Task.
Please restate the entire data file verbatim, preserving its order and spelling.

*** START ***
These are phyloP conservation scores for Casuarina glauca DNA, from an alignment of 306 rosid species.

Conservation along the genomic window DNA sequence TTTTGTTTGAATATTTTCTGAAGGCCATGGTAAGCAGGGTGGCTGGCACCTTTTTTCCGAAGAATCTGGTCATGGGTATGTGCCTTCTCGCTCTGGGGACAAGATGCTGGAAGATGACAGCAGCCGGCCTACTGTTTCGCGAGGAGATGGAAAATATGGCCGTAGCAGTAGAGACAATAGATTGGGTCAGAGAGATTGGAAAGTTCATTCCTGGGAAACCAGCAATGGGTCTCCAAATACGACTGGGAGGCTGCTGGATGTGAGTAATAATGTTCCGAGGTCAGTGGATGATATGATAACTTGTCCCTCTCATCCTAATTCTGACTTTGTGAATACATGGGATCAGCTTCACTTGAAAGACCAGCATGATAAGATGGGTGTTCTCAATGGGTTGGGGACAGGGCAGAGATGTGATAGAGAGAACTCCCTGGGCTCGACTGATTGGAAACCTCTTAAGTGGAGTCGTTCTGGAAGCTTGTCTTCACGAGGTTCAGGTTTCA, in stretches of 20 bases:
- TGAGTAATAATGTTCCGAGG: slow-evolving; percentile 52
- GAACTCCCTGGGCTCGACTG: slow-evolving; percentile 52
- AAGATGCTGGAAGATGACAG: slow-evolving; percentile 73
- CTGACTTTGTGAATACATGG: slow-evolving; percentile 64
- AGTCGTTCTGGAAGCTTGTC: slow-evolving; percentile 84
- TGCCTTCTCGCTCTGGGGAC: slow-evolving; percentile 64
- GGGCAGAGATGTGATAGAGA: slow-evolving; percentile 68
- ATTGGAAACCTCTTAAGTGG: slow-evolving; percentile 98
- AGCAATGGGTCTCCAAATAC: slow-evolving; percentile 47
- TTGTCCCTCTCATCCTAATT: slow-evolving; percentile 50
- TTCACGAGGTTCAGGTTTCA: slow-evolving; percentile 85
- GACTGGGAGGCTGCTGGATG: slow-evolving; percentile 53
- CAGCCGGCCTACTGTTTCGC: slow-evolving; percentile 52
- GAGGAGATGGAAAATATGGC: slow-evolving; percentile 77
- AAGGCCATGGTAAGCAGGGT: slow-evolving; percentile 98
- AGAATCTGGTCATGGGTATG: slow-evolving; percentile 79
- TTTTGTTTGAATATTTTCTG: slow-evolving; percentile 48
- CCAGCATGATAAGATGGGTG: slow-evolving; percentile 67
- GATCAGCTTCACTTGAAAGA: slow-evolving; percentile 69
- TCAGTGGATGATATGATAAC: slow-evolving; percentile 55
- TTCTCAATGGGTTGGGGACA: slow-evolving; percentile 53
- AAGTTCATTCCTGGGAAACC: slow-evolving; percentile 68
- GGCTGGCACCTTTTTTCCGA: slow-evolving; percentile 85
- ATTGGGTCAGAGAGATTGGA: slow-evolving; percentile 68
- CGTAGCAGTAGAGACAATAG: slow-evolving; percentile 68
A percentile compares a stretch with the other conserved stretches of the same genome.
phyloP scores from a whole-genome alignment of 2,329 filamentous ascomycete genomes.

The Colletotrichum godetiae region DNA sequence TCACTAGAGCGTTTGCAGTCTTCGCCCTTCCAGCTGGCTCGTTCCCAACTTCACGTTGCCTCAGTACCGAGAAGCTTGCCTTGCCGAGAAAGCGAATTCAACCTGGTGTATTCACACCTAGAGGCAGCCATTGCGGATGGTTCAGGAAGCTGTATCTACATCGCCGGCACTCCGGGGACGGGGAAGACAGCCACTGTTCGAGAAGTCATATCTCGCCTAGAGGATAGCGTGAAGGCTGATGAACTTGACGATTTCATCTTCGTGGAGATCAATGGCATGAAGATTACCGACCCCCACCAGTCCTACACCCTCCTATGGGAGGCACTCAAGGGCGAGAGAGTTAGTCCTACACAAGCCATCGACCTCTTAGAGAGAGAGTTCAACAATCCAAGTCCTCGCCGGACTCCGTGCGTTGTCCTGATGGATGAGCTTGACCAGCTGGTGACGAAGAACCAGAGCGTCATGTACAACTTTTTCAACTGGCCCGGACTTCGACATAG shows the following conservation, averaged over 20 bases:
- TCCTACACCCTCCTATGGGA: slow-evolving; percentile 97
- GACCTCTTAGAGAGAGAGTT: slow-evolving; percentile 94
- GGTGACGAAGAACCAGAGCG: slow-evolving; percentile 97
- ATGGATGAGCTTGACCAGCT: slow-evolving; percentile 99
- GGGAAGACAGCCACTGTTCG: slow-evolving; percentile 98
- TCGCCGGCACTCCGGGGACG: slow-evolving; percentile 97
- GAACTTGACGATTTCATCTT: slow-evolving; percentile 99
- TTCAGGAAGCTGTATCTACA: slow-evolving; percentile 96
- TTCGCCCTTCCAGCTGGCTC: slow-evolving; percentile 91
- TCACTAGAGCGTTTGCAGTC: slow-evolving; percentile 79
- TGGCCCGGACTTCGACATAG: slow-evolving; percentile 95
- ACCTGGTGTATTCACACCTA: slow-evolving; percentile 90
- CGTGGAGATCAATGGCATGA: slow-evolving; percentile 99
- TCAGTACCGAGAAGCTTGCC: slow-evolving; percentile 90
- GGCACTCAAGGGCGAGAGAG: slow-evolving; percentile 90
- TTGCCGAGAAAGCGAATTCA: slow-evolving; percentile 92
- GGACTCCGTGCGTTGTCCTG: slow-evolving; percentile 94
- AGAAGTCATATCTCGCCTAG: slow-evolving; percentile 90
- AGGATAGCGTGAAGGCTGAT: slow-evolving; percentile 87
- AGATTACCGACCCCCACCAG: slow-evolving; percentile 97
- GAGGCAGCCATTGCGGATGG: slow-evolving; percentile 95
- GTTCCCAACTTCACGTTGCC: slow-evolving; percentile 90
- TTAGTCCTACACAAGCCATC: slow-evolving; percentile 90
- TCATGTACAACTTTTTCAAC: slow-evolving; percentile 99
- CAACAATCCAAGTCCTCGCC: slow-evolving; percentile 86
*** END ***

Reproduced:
These are phyloP conservation scores for Casuarina glauca DNA, from an alignment of 306 rosid species.

Conservation along the genomic window DNA sequence TTTTGTTTGAATATTTTCTGAAGGCCATGGTAAGCAGGGTGGCTGGCACCTTTTTTCCGAAGAATCTGGTCATGGGTATGTGCCTTCTCGCTCTGGGGACAAGATGCTGGAAGATGACAGCAGCCGGCCTACTGTTTCGCGAGGAGATGGAAAATATGGCCGTAGCAGTAGAGACAATAGATTGGGTCAGAGAGATTGGAAAGTTCATTCCTGGGAAACCAGCAATGGGTCTCCAAATACGACTGGGAGGCTGCTGGATGTGAGTAATAATGTTCCGAGGTCAGTGGATGATATGATAACTTGTCCCTCTCATCCTAATTCTGACTTTGTGAATACATGGGATCAGCTTCACTTGAAAGACCAGCATGATAAGATGGGTGTTCTCAATGGGTTGGGGACAGGGCAGAGATGTGATAGAGAGAACTCCCTGGGCTCGACTGATTGGAAACCTCTTAAGTGGAGTCGTTCTGGAAGCTTGTCTTCACGAGGTTCAGGTTTCA, in stretches of 20 bases:
- TGAGTAATAATGTTCCGAGG: slow-evolving; percentile 52
- GAACTCCCTGGGCTCGACTG: slow-evolving; percentile 52
- AAGATGCTGGAAGATGACAG: slow-evolving; percentile 73
- CTGACTTTGTGAATACATGG: slow-evolving; percentile 64
- AGTCGTTCTGGAAGCTTGTC: slow-evolving; percentile 84
- TGCCTTCTCGCTCTGGGGAC: slow-evolving; percentile 64
- GGGCAGAGATGTGATAGAGA: slow-evolving; percentile 68
- ATTGGAAACCTCTTAAGTGG: slow-evolving; percentile 98
- AGCAATGGGTCTCCAAATAC: slow-evolving; percentile 47
- TTGTCCCTCTCATCCTAATT: slow-evolving; percentile 50
- TTCACGAGGTTCAGGTTTCA: slow-evolving; percentile 85
- GACTGGGAGGCTGCTGGATG: slow-evolving; percentile 53
- CAGCCGGCCTACTGTTTCGC: slow-evolving; percentile 52
- GAGGAGATGGAAAATATGGC: slow-evolving; percentile 77
- AAGGCCATGGTAAGCAGGGT: slow-evolving; percentile 98
- AGAATCTGGTCATGGGTATG: slow-evolving; percentile 79
- TTTTGTTTGAATATTTTCTG: slow-evolving; percentile 48
- CCAGCATGATAAGATGGGTG: slow-evolving; percentile 67
- GATCAGCTTCACTTGAAAGA: slow-evolving; percentile 69
- TCAGTGGATGATATGATAAC: slow-evolving; percentile 55
- TTCTCAATGGGTTGGGGACA: slow-evolving; percentile 53
- AAGTTCATTCCTGGGAAACC: slow-evolving; percentile 68
- GGCTGGCACCTTTTTTCCGA: slow-evolving; percentile 85
- ATTGGGTCAGAGAGATTGGA: slow-evolving; percentile 68
- CGTAGCAGTAGAGACAATAG: slow-evolving; percentile 68
A percentile compares a stretch with the other conserved stretches of the same genome.
phyloP scores from a whole-genome alignment of 2,329 filamentous ascomycete genomes.

The Colletotrichum godetiae region DNA sequence TCACTAGAGCGTTTGCAGTCTTCGCCCTTCCAGCTGGCTCGTTCCCAACTTCACGTTGCCTCAGTACCGAGAAGCTTGCCTTGCCGAGAAAGCGAATTCAACCTGGTGTATTCACACCTAGAGGCAGCCATTGCGGATGGTTCAGGAAGCTGTATCTACATCGCCGGCACTCCGGGGACGGGGAAGACAGCCACTGTTCGAGAAGTCATATCTCGCCTAGAGGATAGCGTGAAGGCTGATGAACTTGACGATTTCATCTTCGTGGAGATCAATGGCATGAAGATTACCGACCCCCACCAGTCCTACACCCTCCTATGGGAGGCACTCAAGGGCGAGAGAGTTAGTCCTACACAAGCCATCGACCTCTTAGAGAGAGAGTTCAACAATCCAAGTCCTCGCCGGACTCCGTGCGTTGTCCTGATGGATGAGCTTGACCAGCTGGTGACGAAGAACCAGAGCGTCATGTACAACTTTTTCAACTGGCCCGGACTTCGACATAG shows the following conservation, averaged over 20 bases:
- TCCTACACCCTCCTATGGGA: slow-evolving; percentile 97
- GACCTCTTAGAGAGAGAGTT: slow-evolving; percentile 94
- GGTGACGAAGAACCAGAGCG: slow-evolving; percentile 97
- ATGGATGAGCTTGACCAGCT: slow-evolving; percentile 99
- GGGAAGACAGCCACTGTTCG: slow-evolving; percentile 98
- TCGCCGGCACTCCGGGGACG: slow-evolving; percentile 97
- GAACTTGACGATTTCATCTT: slow-evolving; percentile 99
- TTCAGGAAGCTGTATCTACA: slow-evolving; percentile 96
- TTCGCCCTTCCAGCTGGCTC: slow-evolving; percentile 91
- TCACTAGAGCGTTTGCAGTC: slow-evolving; percentile 79
- TGGCCCGGACTTCGACATAG: slow-evolving; percentile 95
- ACCTGGTGTATTCACACCTA: slow-evolving; percentile 90
- CGTGGAGATCAATGGCATGA: slow-evolving; percentile 99
- TCAGTACCGAGAAGCTTGCC: slow-evolving; percentile 90
- GGCACTCAAGGGCGAGAGAG: slow-evolving; percentile 90
- TTGCCGAGAAAGCGAATTCA: slow-evolving; percentile 92
- GGACTCCGTGCGTTGTCCTG: slow-evolving; percentile 94
- AGAAGTCATATCTCGCCTAG: slow-evolving; percentile 90
- AGGATAGCGTGAAGGCTGAT: slow-evolving; percentile 87
- AGATTACCGACCCCCACCAG: slow-evolving; percentile 97
- GAGGCAGCCATTGCGGATGG: slow-evolving; percentile 95
- GTTCCCAACTTCACGTTGCC: slow-evolving; percentile 90
- TTAGTCCTACACAAGCCATC: slow-evolving; percentile 90
- TCATGTACAACTTTTTCAAC: slow-evolving; percentile 99
- CAACAATCCAAGTCCTCGCC: slow-evolving; percentile 86